The New Jersey Cannabis Regulatory and Expungement Modernization Act, including among its provisions expungement of past marijuana offenses to right what proponents call past social injustices, didn’t have the needed 21 votes for passage in the state Senate and was pulled from the scheduled board list of bills for the upper chamber’s Monday voting session. The Assembly followed suit and canceled its scheduled vote on the measure as well.
Quite simply, support wasn’t sufficient, and it was held for another day, another time.
“While we are all disappointed that we did not secure enough votes to ensure legislative approval of the adult use cannabis bill today, we made substantial progress on a plan that would make significant changes in social policy,” Senate President Steve Sweeney, D-Gloucester, said in a statement. “This fight is not over. We need to learn from this experience and continue to move forward.”
Sweeney ended his statement on an optimistic note.
“While this legislation is not advancing today, I remain committed to its passage,” he said. “The Senate was very close to 21 votes and, with more education and advocacy, I believe we will get this legislation across the finish line.”
Still, the outcome is considered a blow to Gov. Phil Murphy, who made legalization of recreational marijuana a key campaign promise, one he said he had every intention of delivering, especially to minority communities that the bill was intended to help.
The governor made a last-minute pitch last week at a press conference attended by more than a dozen community activists, faith leaders, and members of law enforcement to tout the bill to legalize recreational use of marijuana for adults 21 or older, bring about vast social reform, and make minorities, women and disabled veterans key players in the new industry.
“I’ve started to call people in Pennsylvania. I’m running out in New Jersey,” Murphy joked at the March 21 conference on how he had been working the phones to garner support for the bill.
At the news conference, Murphy alluded to the shortage of votes—about “five or six” in the Senate. “We’re not there yet,” he said more than once.
On Monday, the bill was said to still be three votes short for passage.
The marijuana bill, if enacted, would have made New Jersey only the second state after Colorado to establish regulations for marijuana use as an act of the legislature, and the 11th in the nation to approve adult, recreational use of marijuana that permits the cultivation and sale of cannabis.
Central to its social reform goals, the bill would establish an expedited expungement process for individuals convicted of low-level marijuana offenses, and a virtual expungement process that would automatically prevent certain marijuana offenses from being taken into account in areas such as education, housing, and occupational licensing.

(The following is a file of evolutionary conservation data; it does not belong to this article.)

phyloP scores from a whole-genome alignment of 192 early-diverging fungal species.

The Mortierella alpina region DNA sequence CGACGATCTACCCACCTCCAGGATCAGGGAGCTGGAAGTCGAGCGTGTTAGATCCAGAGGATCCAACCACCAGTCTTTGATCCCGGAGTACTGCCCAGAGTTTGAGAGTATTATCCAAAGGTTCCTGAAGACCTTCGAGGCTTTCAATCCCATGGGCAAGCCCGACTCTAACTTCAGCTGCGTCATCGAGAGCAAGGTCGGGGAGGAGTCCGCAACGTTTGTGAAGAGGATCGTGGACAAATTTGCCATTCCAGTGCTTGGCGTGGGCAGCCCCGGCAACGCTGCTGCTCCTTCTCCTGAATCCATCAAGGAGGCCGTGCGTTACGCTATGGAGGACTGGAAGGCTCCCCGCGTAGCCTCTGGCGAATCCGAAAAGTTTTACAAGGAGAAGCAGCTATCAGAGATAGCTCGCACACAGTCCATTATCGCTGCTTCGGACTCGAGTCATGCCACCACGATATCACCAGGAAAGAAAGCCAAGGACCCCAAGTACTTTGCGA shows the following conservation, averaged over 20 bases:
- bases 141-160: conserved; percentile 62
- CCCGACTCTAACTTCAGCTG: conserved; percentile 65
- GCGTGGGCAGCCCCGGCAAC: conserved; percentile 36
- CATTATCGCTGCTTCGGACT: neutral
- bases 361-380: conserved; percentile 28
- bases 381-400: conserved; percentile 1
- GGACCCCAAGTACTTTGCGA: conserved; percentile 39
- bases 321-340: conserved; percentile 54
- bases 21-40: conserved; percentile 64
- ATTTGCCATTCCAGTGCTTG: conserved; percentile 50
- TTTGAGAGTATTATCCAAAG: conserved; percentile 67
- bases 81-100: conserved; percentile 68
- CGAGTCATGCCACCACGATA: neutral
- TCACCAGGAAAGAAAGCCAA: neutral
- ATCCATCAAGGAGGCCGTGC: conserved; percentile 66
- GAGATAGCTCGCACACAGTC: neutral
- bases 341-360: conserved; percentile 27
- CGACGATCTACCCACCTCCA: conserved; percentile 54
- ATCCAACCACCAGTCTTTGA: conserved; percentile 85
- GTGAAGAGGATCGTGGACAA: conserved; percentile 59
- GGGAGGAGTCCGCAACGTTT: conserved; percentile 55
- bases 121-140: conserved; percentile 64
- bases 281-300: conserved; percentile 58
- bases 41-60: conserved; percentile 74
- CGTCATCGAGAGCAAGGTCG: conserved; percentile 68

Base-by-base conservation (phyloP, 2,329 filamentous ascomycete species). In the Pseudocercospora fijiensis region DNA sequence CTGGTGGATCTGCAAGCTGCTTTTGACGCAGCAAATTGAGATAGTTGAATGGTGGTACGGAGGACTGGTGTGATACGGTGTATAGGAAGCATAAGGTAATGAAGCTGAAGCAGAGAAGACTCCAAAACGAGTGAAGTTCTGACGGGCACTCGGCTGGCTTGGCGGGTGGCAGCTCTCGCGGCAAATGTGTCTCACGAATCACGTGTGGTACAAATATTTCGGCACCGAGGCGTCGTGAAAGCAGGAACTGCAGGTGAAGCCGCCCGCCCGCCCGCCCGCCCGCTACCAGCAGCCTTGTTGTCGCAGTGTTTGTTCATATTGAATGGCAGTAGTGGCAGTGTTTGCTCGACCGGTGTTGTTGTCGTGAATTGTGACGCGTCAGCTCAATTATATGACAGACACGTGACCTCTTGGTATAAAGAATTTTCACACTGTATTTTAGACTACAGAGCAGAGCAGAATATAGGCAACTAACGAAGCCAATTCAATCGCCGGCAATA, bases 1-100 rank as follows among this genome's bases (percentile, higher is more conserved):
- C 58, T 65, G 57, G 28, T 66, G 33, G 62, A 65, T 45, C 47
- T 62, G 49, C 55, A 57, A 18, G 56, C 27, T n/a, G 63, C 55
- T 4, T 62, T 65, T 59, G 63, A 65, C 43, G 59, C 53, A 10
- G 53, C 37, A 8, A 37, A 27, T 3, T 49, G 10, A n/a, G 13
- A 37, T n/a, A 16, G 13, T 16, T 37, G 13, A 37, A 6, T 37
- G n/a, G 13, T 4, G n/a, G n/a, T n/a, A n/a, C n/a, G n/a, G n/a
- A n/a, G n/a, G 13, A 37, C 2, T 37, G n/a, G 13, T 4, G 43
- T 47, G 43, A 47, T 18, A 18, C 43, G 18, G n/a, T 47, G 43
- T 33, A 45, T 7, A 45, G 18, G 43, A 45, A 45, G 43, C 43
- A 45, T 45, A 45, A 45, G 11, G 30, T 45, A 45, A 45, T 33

Under the bill, adult-use marijuana would be subject to an excise tax of $42 per ounce, which would be imposed when marijuana is cultivated.
Municipalities that are home to a cultivator or manufacturer would receive the revenue from a 2 percent tax on the product within their jurisdiction. Municipalities that are home to a wholesaler would receive the revenue from a 1 percent tax on the product within their jurisdiction.
A Trenton source who is close to the legislative process said that the bill was held, in part, because Sweeney would rather not have the marijuana bill drag out with lawmakers holding it hostage—or as bait—in the budget negotiations that have started. Sweeney had commented on the amount of horse trading that would take place if the marijuana bill and the new budget were both up for passage.
Holding the marijuana bill for another time, possibly for the lame-duck session after the November elections, where all 80 seats in the Assembly are up for grabs, seems more palatable, said the Trenton source, who asked not to be named because the source is not authorized to speak publicly on the matter.
Assembly Speaker Craig Coughlin, D-Middlesex, shared Sweeney’s disappointment and commitment to ultimately getting the legislation passed.
“I’m disappointed that the Legislature was not able to secure sufficient support necessary to approve the adult-use cannabis, medicinal marijuana and expungement bills today, but this is still a historic day,” Coughlin said. “We moved closer to the goal than ever before.
“Today does not mark the end of the process and effort,” Coughlin added. “I remain committed to enacting the legislation.”